Kathryn Williams explores the works and influences of Sylvia Plath in a new light

    Songs from the bell jar

    Kathryn Williams explores the works and influences of Sylvia Plath
    How one man's day in high heels showed him that Cannes must change its 'no flats' policy

    One man's day in high heels

    ...showed him that Cannes must change its 'flats' policy
    Is a quiet crusade to reform executive pay bearing fruit?

    Is a quiet crusade to reform executive pay bearing fruit?

    Dominic Rossi of Fidelity says his pressure on business to control rewards is working. But why aren’t other fund managers helping?
    The King David Hotel gives precious work to Palestinians - unless peace talks are on

    King David Hotel: Palestinians not included

    The King David is special to Jerusalem. Nick Kochan checked in and discovered it has some special arrangements, too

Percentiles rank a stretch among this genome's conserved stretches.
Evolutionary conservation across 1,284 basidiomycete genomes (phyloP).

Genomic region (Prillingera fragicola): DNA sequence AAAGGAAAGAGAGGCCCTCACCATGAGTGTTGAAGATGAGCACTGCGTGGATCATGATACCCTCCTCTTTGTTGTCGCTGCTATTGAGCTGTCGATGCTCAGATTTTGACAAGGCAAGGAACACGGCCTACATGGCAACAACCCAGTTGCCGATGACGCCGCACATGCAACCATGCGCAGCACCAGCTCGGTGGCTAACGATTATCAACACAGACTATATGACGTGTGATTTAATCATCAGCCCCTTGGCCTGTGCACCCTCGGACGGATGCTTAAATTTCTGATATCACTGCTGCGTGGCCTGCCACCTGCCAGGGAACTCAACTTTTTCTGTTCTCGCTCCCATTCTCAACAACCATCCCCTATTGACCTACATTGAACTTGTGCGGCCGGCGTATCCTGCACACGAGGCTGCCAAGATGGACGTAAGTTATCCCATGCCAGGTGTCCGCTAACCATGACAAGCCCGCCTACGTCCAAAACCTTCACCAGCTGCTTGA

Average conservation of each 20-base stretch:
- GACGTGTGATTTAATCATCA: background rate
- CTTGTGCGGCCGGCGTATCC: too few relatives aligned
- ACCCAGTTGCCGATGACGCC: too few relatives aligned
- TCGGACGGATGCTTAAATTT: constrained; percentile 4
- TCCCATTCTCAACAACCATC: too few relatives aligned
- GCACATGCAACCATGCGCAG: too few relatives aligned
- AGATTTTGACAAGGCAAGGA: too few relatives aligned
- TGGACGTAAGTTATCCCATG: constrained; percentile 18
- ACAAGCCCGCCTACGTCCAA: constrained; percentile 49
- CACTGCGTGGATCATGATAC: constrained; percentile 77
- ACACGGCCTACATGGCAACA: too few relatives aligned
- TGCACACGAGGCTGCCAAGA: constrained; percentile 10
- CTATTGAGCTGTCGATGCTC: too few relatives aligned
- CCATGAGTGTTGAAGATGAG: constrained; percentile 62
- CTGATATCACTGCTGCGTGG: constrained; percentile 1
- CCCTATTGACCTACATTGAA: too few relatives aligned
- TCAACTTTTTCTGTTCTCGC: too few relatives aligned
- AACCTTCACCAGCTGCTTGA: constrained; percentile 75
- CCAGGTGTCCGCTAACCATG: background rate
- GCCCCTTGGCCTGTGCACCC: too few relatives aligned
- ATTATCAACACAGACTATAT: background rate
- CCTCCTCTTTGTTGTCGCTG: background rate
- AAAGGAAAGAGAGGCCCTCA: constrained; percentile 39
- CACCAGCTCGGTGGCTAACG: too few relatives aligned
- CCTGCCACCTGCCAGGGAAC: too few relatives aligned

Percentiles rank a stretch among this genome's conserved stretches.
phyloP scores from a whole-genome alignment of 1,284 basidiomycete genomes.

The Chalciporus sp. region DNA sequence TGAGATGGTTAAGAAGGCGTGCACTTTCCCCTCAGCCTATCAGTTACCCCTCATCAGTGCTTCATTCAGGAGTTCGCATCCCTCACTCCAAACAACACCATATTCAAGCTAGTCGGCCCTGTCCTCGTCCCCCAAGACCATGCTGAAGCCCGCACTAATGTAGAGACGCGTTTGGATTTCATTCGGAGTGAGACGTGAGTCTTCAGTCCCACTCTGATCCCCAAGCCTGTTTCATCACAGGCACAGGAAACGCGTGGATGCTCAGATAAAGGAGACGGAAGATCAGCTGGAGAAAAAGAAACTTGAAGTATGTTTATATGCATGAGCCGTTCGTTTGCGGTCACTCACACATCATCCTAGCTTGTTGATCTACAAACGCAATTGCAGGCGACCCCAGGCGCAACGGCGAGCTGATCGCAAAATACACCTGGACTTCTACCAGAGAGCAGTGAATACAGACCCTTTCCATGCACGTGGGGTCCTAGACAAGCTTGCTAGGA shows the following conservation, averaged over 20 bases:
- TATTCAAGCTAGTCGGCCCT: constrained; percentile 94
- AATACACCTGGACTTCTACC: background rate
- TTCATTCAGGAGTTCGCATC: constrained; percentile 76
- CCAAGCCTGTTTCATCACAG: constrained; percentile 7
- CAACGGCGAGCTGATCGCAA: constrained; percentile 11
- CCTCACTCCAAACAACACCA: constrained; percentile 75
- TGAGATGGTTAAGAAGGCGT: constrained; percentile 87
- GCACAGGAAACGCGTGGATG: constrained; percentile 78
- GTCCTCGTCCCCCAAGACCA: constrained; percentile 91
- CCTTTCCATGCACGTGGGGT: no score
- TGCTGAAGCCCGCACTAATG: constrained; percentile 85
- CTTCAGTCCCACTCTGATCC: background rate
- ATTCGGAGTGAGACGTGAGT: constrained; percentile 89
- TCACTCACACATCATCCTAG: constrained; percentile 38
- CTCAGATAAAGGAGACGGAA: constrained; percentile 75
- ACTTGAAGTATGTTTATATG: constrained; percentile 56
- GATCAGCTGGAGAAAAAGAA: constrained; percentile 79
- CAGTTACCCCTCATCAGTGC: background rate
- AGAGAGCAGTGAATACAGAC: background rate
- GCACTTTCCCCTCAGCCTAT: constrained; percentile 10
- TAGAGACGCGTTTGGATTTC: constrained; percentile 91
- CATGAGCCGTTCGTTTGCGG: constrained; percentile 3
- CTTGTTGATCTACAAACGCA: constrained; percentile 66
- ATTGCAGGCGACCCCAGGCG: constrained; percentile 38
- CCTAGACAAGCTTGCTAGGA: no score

More people moving from Australia to New Zealand than in the other direction for first time in 24 years

    End of the Aussie brain drain

    More people moving from Australia to New Zealand than in the other direction for first time in 24 years
    Meditation is touted as a cure for mental instability but can it actually be bad for you?

    Can meditation be bad for you?

    Researching a mass murder, Dr Miguel Farias discovered that, far from bringing inner peace, meditation can leave devotees in pieces
    Eurovision 2015: Australians will be cheering on their first-ever entrant this Saturday

    Australia's first-ever Eurovision entrant

    Australia, a nation of kitsch-worshippers, has always loved the Eurovision Song Contest. Maggie Alderson says it'll fit in fine